In any business it is important to have a good grievance procedure as it allows employers the opportunity to resolve workplace issues early, saving them from the breakdown of employment relationships and, ultimately, tribunal claims.
Read our top ten key steps to conducting a fair grievance meeting/hearing:
- Decide whether the grievance can be resolved informally or if the formal grievance procedure should be used.
- Make sure you comply with both the terms of your company’s grievance procedure and the ACAS code of practice on disciplinary and grievance procedures.
- Appoint an appropriate manager to deal with the employee’s grievance.
- Carry out a full investigation into the grievance and obtain all relevant evidence. Send the evidence to the employee in advance of the grievance meeting.
- Invite the employee to the grievance meeting and remind them of their statutory right to be accompanied by a colleague or trade union representative.
- Ensure that someone who is not involved in the case is appointed to take notes on the proceedings.
- Allow the employee to explain the details of their grievance and how they would like it to be resolved.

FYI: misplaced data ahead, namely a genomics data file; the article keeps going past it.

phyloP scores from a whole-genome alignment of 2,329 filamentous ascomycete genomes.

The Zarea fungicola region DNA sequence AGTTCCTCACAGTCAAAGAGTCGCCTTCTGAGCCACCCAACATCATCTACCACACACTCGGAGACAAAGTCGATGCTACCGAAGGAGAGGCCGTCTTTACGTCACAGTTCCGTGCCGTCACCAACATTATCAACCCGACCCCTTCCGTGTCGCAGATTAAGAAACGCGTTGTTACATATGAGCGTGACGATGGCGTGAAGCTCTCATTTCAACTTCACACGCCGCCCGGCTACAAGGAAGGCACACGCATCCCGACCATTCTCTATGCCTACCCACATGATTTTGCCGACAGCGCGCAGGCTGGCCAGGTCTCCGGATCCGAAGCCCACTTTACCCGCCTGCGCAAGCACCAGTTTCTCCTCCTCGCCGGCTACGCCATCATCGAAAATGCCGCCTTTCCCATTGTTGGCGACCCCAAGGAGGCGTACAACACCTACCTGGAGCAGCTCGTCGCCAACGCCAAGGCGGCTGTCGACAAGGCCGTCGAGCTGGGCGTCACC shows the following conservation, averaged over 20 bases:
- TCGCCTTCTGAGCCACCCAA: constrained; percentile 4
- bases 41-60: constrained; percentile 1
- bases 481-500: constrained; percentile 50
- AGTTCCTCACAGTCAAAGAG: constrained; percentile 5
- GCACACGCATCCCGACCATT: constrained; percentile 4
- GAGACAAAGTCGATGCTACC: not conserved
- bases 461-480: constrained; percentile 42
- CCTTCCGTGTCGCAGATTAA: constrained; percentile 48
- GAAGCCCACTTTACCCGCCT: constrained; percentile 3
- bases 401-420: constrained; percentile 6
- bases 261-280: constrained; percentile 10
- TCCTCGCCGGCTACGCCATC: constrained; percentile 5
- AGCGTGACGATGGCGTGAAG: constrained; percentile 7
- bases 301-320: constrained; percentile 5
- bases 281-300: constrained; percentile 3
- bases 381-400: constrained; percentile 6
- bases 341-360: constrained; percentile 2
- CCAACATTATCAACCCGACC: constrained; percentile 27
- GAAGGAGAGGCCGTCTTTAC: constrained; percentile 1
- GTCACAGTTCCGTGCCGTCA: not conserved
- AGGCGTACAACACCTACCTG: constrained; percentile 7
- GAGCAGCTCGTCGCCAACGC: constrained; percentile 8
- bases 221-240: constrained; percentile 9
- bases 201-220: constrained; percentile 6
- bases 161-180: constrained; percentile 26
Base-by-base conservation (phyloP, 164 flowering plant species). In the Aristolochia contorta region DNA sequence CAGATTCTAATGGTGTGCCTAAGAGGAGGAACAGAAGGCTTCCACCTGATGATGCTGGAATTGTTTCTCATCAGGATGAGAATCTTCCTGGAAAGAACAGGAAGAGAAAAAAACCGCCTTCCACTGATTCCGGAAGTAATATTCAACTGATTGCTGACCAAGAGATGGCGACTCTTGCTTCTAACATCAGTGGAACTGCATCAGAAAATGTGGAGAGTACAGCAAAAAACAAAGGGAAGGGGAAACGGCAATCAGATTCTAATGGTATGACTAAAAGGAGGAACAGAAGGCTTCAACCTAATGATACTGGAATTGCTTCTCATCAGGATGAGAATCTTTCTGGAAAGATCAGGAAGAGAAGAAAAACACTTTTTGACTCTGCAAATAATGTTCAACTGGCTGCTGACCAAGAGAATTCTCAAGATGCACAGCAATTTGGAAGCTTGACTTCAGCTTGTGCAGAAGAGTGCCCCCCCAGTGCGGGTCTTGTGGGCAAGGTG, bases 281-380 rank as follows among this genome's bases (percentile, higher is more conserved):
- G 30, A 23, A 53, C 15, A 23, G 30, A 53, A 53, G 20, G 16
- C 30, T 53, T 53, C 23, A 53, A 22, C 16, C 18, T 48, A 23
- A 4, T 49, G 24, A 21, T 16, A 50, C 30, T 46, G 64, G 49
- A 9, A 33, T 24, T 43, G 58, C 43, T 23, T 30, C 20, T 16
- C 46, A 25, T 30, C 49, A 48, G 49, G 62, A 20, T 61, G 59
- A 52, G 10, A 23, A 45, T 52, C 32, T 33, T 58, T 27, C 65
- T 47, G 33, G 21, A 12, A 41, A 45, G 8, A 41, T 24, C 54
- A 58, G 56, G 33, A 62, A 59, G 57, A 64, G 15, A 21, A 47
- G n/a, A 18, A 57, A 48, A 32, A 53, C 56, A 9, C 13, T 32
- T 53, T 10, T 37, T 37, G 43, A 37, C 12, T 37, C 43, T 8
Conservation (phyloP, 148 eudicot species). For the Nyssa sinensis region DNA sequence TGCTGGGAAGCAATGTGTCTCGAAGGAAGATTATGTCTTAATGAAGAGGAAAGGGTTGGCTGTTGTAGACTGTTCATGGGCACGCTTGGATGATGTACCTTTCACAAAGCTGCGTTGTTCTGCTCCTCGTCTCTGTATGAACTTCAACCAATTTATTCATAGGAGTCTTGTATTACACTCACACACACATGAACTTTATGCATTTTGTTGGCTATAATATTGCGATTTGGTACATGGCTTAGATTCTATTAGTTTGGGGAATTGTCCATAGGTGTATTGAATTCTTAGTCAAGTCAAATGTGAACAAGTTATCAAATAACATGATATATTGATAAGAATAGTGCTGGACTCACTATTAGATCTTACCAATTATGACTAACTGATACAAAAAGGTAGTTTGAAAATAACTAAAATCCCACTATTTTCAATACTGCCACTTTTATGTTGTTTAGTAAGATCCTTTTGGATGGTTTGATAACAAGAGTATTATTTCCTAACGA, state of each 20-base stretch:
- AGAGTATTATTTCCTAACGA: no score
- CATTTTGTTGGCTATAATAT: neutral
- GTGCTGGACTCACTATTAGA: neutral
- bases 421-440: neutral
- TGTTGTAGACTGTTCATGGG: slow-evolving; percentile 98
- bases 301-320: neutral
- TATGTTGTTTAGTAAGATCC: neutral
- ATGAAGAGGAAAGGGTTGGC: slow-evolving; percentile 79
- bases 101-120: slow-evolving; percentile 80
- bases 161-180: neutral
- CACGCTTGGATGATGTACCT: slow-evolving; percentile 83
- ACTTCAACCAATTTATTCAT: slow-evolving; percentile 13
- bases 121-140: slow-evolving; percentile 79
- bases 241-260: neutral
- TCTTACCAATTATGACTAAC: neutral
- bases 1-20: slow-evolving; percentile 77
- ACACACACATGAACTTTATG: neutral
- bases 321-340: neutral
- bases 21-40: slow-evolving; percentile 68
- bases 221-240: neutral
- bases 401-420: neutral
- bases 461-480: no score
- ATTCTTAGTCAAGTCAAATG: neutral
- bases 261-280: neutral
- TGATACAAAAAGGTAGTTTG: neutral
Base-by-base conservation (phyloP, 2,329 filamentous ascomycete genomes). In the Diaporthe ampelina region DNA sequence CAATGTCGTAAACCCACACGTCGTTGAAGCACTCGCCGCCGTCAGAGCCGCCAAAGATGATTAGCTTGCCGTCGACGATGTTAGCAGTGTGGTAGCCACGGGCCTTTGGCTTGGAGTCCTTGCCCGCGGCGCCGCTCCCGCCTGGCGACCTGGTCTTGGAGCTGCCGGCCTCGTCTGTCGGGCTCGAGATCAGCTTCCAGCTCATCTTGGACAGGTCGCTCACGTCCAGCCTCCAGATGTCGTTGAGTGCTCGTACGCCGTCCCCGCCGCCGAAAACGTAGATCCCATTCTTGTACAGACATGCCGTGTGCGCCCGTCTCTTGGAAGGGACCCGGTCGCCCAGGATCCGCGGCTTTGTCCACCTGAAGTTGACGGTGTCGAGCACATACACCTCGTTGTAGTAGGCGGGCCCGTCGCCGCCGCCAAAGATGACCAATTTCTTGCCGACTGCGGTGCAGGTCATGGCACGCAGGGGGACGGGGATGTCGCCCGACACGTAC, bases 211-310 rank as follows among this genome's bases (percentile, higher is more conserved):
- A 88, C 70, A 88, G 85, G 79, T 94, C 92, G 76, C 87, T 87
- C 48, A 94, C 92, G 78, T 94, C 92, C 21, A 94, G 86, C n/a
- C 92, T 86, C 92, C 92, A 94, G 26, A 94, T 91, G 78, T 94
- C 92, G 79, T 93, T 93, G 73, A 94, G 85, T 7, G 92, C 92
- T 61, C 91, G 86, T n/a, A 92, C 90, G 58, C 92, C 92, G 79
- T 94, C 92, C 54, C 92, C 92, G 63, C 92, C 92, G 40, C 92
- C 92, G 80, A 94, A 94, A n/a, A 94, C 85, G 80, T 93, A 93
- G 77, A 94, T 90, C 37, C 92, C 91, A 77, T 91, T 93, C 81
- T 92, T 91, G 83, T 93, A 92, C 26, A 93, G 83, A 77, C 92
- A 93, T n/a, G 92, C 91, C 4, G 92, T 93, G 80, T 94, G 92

- Adjourn the grievance meeting to consider all the evidence before making a decision.
- Once the decision whether to uphold the grievance is made, inform the employee in writing with details of why that decision was reached.
- Notify the employee of their right to appeal against the outcome of the grievance procedure.
Remember getting the process wrong, can result in costly repercussions for your business, so let HR Revolution help you get it right. If you would like any further guidance or reassurance contact HR Revolution, we are friendly expert HR professionals who can help you resolve any issues whilst supporting your employees and minimising any risk to your business. Get in touch today! Drop us an email at email@example.com